by Christianna, High Park Nature Centre
In the warm summer months just after sunset, thousands of pairs of furry wings take to the skies of Toronto. These are bats, the world's only flying mammals and they are doing humanity a service by eating more than half their body weight in insects every night!
Before the spread of human settlement, two common species in Toronto, big brown bats and little brown bats, would roost under loose bark or in small cavities of trees, but as the city developed these species switched to human-made roosting sites such as buildings, barns and the undersides of bridges. This adaptation has likely contributed to their relative abundance (although little brown bat is now becoming rare due to White Nose Syndrome).
Little Brown Bat (Myotis lucifugus)
The little brown bat weighs between 5 and 14 g, about the same weight as 2 quarters! When flying, it looks much larger because of its 25 cm wingspan. Little brown bats fly at average speeds of 20 km/hour but can reach speeds as high as 35 km/hour.
Until recent years, little brown bats could often be found after dark in High Park from late spring to early fall, dipping and swooping for insects along the shorelines and in woodlands adjacent to ponds and wetlands such as the eastern shore of Grenadier Pond. Little brown bats emerge from their roosts at dusk and will travel several kilometres to reach their feeding sites. The majority of their feeding activity occurs 2 to 3 hours after sunset and they use echolocation to find their prey. They catch free-flying insects such as midges, beetles, moths and occasionally mosquitoes.
When temperatures begin to drop and food becomes scarce the little brown bat will travel up to 150 km to reach hibernation sites such as mines or caves where the temperature remains above freezing through the winter. These sites may be occupied by up to 300 000 individuals. In spring the little brown bats rouse from their torpor and leave the hibernaculum, spreading across southern Ontario and returning to the vicinity of High Park to raise their young and feast on insects.
Sadly, these once common bats are now rare and possibly absent from High Park due to White Nose Syndrome.
Big Brown Bat (Eptesicus fuscus)
Despite its name, the big brown bat is actually quite small with an average weight of only about 20 g and a wingspan of roughly 30 cm. It has 32 sharp teeth that allow it to crunch through a beetle’s hard shell and to eat larger insects such as moths, flies, wasps and dragonflies. In good weather big brown bats begin foraging about 20 minutes after sunset.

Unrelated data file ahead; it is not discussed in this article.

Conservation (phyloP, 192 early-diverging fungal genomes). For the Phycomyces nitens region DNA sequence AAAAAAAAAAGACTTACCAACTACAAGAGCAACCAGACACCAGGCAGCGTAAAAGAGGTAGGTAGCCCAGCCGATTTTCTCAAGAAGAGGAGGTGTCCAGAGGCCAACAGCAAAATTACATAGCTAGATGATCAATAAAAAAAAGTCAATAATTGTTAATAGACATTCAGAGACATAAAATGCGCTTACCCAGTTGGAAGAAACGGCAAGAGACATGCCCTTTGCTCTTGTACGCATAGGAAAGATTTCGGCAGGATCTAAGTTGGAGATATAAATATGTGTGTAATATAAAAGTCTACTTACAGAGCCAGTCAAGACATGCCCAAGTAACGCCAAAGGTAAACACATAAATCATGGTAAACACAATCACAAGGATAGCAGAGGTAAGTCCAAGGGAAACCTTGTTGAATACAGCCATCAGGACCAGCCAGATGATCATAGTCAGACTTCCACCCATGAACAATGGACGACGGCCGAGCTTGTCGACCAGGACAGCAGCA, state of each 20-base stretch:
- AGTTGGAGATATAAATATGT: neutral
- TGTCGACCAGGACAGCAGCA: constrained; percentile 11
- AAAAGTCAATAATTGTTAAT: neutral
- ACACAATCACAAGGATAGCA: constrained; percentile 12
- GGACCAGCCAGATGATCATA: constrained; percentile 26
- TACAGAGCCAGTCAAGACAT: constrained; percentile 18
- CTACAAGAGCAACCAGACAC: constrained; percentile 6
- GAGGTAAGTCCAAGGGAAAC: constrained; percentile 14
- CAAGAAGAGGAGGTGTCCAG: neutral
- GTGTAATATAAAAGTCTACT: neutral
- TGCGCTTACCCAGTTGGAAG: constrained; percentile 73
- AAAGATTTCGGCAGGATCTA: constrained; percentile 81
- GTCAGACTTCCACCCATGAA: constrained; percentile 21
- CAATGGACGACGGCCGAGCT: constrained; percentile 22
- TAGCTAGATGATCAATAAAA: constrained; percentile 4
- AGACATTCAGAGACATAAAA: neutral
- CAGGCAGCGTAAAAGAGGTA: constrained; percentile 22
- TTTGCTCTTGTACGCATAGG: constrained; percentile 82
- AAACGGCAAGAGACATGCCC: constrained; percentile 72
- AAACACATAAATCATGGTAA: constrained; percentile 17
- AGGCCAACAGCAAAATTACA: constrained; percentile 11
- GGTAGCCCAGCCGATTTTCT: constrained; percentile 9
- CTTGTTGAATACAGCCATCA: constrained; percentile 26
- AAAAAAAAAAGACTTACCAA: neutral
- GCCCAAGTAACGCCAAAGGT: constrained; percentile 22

Like the little brown bat, they can often be seen along the edges of waterways and in open woodlands, especially near ponds and streams. In High Park they can often be seen foraging in the Hillside Gardens and along the shoreline of Grenadier Pond or the Duck Ponds. They will eat until they’re full and then digest at a night roost under eaves or a porch where they’re hidden from predators. Before dawn they will return to their day roosts in the walls or eaves of buildings.
A big brown bat must eat enough through the summer months to accumulate fat reserves of up to one third of its body weight before hibernation. This fat storage allows big brown bats to hibernate in less insulated structures than other bats such as buildings, storm sewers or mines.
Two migrant species of bats that can sometimes be seen in High Park are the Hoary Bat (Lasiurus cinereus) and the Red Bat (Lasiurus borealis).
White Nose Syndrome
White Nose Syndrome (WNS) has seriously affected bat populations in North America. "Of Ontario’s bats, populations of little brown myotis bats, northern long-eared myotis and tricolored bats have been so affected that these are now considered provincially and nationally endangered, while the eastern small-footed myotis is considered endangered in Ontario. Silver-haired, eastern red and hoary bats do not seem to be susceptible to WNS, while big brown bats may be affected but have shown considerable resistance to the disease. As WNS continues its relentless march throughout North America, one hope is that surviving bats may develop a resistance to this disease as is shown in European species." Source: Ontario Nature Bat Guide
- High Park Wildlife at Night - Bats
- Mammals of Toronto's High Park
- Citizen Science in High Park
- A Guide to Bats in Ontario from ON Nature.
- Article "On Bat Patrol" in ON NATURE Magazine Fall 2017, see pages 30-35.
- Article on Toronto.com "Bat study brings academics to High Park for trapping, tagging and releasing", 2015.
- Article on The Star "Toronto’s bat population in spotlight at nature centre", 2014.
- High Park Urban Bat Project. Long-term monitoring results 2014-2015. PDF (2 Mb).
- Male and female bats differ in their use of a large urban park. Journal of Urban Ecology. Krista J. Patriquin et al, 2019. PDF